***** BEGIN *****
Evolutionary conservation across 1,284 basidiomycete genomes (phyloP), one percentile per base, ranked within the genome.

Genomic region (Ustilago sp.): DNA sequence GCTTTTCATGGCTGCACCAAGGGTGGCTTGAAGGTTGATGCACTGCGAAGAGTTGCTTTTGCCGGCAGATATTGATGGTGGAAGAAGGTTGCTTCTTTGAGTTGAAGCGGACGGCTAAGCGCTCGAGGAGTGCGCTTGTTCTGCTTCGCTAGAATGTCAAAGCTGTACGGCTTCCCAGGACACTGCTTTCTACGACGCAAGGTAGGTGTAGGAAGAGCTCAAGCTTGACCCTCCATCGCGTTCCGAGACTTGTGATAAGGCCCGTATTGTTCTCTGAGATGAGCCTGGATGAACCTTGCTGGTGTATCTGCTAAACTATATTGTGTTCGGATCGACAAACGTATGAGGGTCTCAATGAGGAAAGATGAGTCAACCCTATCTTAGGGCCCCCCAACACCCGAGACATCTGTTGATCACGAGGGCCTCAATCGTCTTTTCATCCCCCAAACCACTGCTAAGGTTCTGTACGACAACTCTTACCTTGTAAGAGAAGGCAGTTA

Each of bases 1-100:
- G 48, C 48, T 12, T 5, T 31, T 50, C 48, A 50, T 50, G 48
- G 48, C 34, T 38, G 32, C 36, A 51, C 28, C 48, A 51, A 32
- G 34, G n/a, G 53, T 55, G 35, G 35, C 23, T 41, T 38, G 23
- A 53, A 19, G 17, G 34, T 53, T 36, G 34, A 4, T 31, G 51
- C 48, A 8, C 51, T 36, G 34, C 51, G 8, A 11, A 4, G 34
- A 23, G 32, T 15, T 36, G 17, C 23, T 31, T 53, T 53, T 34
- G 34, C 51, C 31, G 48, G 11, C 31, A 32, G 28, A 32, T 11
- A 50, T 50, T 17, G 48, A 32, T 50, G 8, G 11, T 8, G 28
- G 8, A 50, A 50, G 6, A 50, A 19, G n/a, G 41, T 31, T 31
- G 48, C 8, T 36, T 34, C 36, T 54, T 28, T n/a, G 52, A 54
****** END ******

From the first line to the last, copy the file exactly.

Evolutionary conservation across 1,284 basidiomycete genomes (phyloP), one percentile per base, ranked within the genome.

Genomic region (Ustilago sp.): DNA sequence GCTTTTCATGGCTGCACCAAGGGTGGCTTGAAGGTTGATGCACTGCGAAGAGTTGCTTTTGCCGGCAGATATTGATGGTGGAAGAAGGTTGCTTCTTTGAGTTGAAGCGGACGGCTAAGCGCTCGAGGAGTGCGCTTGTTCTGCTTCGCTAGAATGTCAAAGCTGTACGGCTTCCCAGGACACTGCTTTCTACGACGCAAGGTAGGTGTAGGAAGAGCTCAAGCTTGACCCTCCATCGCGTTCCGAGACTTGTGATAAGGCCCGTATTGTTCTCTGAGATGAGCCTGGATGAACCTTGCTGGTGTATCTGCTAAACTATATTGTGTTCGGATCGACAAACGTATGAGGGTCTCAATGAGGAAAGATGAGTCAACCCTATCTTAGGGCCCCCCAACACCCGAGACATCTGTTGATCACGAGGGCCTCAATCGTCTTTTCATCCCCCAAACCACTGCTAAGGTTCTGTACGACAACTCTTACCTTGTAAGAGAAGGCAGTTA

Each of bases 1-100:
- G 48, C 48, T 12, T 5, T 31, T 50, C 48, A 50, T 50, G 48
- G 48, C 34, T 38, G 32, C 36, A 51, C 28, C 48, A 51, A 32
- G 34, G n/a, G 53, T 55, G 35, G 35, C 23, T 41, T 38, G 23
- A 53, A 19, G 17, G 34, T 53, T 36, G 34, A 4, T 31, G 51
- C 48, A 8, C 51, T 36, G 34, C 51, G 8, A 11, A 4, G 34
- A 23, G 32, T 15, T 36, G 17, C 23, T 31, T 53, T 53, T 34
- G 34, C 51, C 31, G 48, G 11, C 31, A 32, G 28, A 32, T 11
- A 50, T 50, T 17, G 48, A 32, T 50, G 8, G 11, T 8, G 28
- G 8, A 50, A 50, G 6, A 50, A 19, G n/a, G 41, T 31, T 31
- G 48, C 8, T 36, T 34, C 36, T 54, T 28, T n/a, G 52, A 54